Dean Boyce Hosts a Series of Panels for Alumni in Asia

Faculty share how AI, FinTech, and Precision Medicine will change our world

Jul 12 2018 | By Allison Elliott | Photo courtesy of Columbia Global Centers | Beijing

With over 340,000 alumni world-wide and students from across the globe, Columbia is a truly global university. This summer, Mary C. Boyce, Dean of Engineering at The Fu Foundation School of Engineering and Applied Science, embarked on a special trip to China and other countries in Asia to moderate a series of alumni events featuring panel discussions with Columbia faculty and prominent alumni and friends of Columbia.  The discussions were focused on some of the most timely and important trends of the day. Each event was well attended by an enthusiastic crowd, with many younger alumni in the audience.

At the Columbia Global Center in Beijing, Dean Boyce discusses the potential of AI with (L to R) Ya-Qin Zhang, president of Baidu; Senior Executive Vice Dean Shih-Fu Chang; Qi Yin MS’13 of Megvii; and Professor Hod Lipson.

On June 20, Dean Boyce visited Hong Kong to moderate a panel on “The Future of Finance & Technology.” The panel featured Garud Iyengar, professor of industrial engineering and operations research, Charles Li ‘91LAW, and Sai Mao ‘14SEAS. During the session, the panelists discussed rapid changes in financial technology and the state of the credit industry in China.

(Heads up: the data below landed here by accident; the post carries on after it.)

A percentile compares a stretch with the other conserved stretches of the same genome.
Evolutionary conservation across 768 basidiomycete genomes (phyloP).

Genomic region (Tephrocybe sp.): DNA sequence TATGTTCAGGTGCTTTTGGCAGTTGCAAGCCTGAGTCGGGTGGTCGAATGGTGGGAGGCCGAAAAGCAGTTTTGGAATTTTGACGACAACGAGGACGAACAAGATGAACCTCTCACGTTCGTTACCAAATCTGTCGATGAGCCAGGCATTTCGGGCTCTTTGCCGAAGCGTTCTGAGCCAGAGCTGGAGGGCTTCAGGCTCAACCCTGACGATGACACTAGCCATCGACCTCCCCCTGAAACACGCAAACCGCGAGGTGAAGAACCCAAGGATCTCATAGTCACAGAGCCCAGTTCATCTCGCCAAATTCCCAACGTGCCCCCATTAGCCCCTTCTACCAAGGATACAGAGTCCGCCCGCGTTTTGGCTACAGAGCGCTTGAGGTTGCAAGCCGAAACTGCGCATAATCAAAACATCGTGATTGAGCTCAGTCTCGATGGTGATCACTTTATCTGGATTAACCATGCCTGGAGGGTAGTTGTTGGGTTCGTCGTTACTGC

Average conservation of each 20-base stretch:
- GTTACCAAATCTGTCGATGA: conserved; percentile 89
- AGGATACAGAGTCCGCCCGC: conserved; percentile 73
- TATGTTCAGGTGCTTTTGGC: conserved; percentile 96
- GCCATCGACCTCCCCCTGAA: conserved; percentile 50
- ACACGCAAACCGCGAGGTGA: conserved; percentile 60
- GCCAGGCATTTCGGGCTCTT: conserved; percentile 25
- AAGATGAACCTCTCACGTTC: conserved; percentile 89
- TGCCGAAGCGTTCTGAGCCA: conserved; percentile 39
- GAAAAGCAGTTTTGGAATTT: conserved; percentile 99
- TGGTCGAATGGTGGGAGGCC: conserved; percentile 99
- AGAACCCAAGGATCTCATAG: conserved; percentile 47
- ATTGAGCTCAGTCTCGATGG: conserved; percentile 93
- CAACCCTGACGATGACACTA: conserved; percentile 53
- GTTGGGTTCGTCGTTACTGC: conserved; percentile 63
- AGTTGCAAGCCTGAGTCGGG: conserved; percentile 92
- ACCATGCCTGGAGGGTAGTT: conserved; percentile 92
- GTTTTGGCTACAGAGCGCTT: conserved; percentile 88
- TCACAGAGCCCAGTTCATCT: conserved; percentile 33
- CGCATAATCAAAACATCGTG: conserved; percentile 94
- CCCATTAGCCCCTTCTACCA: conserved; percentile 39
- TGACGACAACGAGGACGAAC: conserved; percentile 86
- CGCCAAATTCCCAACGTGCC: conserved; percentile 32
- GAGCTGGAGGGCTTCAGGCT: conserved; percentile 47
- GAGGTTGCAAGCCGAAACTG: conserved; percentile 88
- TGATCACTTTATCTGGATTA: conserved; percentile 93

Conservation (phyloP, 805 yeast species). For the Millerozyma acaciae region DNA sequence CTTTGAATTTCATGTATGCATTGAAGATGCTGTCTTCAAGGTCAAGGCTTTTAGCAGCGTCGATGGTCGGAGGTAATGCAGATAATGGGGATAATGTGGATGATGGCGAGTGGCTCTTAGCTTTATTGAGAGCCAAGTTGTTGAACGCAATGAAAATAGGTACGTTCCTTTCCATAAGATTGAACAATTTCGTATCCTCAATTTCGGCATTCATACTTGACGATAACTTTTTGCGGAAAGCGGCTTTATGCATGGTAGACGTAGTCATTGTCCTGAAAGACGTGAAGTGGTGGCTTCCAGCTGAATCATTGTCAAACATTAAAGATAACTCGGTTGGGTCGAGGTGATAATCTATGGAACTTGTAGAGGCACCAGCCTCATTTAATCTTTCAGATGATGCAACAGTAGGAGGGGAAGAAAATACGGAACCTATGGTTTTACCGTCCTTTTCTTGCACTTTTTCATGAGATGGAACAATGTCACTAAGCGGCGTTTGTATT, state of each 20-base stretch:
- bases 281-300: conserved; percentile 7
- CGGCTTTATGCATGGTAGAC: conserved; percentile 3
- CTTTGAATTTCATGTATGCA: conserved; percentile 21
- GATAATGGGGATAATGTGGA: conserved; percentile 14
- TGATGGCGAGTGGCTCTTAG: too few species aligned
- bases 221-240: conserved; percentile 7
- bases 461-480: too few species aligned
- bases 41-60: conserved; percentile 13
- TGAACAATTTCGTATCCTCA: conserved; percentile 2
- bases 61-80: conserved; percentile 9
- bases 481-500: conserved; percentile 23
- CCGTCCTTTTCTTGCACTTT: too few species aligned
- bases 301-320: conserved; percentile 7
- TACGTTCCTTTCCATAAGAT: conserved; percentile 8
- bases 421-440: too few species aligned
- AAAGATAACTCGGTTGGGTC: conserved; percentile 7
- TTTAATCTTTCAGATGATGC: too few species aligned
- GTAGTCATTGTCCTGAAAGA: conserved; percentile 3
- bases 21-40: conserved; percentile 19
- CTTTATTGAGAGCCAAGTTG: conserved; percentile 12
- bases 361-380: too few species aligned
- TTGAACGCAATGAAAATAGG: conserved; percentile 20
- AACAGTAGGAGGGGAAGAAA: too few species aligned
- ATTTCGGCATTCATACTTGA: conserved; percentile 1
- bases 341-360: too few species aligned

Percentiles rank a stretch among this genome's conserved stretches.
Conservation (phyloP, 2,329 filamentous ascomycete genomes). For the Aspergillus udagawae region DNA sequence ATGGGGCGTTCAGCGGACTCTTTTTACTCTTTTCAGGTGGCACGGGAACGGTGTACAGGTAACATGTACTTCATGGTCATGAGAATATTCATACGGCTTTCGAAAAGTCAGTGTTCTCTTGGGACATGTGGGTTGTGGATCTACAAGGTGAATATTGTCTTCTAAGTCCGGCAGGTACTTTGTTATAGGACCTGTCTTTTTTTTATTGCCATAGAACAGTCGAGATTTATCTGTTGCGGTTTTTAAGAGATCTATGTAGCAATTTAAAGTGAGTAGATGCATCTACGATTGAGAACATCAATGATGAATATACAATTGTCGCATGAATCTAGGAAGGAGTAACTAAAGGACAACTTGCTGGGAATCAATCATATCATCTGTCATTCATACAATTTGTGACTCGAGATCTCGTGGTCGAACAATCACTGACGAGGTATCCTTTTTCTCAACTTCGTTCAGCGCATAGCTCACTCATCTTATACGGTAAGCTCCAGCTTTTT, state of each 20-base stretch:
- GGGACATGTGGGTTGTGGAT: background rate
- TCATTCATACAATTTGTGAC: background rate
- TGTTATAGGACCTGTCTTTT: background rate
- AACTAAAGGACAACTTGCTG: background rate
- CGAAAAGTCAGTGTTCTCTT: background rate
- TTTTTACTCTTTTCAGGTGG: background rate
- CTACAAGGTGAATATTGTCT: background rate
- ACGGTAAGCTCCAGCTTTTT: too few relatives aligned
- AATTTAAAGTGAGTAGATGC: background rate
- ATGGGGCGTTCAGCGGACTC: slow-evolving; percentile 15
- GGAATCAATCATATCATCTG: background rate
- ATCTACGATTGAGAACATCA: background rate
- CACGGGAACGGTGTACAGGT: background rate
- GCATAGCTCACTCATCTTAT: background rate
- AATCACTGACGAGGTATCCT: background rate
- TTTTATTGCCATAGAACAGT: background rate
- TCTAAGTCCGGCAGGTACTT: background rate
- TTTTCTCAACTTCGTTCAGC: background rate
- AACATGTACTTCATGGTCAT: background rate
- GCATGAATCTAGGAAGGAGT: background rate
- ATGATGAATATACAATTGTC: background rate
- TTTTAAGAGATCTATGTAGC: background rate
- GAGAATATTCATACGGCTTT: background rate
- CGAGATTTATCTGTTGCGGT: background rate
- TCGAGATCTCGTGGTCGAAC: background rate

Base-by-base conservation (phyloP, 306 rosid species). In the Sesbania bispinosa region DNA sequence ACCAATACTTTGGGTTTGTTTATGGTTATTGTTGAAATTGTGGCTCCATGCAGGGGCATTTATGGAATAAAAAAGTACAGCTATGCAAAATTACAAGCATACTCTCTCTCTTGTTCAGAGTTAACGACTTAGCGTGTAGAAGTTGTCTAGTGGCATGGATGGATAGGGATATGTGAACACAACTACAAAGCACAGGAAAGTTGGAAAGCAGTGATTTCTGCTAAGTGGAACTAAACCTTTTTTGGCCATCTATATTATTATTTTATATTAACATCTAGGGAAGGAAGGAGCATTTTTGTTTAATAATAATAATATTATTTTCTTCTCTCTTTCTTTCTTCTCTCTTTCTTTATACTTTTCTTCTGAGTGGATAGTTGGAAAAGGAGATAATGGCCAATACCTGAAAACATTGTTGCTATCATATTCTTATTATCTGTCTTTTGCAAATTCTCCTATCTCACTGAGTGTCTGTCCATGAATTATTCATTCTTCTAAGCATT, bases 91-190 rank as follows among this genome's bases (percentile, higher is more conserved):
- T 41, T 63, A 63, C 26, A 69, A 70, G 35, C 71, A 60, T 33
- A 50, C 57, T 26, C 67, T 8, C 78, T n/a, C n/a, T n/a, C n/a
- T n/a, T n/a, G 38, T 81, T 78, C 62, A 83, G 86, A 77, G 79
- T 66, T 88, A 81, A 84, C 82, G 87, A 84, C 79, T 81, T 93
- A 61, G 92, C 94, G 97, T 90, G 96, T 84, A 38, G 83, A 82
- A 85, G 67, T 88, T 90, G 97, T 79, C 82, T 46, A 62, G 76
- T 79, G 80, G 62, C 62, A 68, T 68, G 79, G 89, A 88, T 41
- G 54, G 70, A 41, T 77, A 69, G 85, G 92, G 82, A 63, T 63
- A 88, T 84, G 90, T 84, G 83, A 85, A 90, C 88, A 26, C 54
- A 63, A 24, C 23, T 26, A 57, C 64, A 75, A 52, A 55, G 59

Li has served as Chief Executive of Hong Kong Exchanges and Clearing (HKEX) since 2010 and has worked in financial services for the past 20 years. Mao currently serves as the Board Secretary of China ChengXin Group and as CFO/Managing Director of China ChengXin Credit Information Co., Ltd., the industry leader in China’s credit information business and the establishment of China’s social credit system. The panelists agreed that China is ripe for experimentation, and Mao shared how banks are looking to get in to the credit market with help from groups like the China ChengXin Credit Information Co. 

Next up, Dean Boyce visited alums in Shanghai at Morgan Stanley Tech on June 22. Professor of Mechanical Engineering and Data Science Hod Lipson and Xiaolu Ye MS’98 joined her for a discussion on how artificial intelligence (AI) is transforming many sectors from finance to transportation to healthcare. They also considered how partnerships between academia and industry are driving improvements and further advances.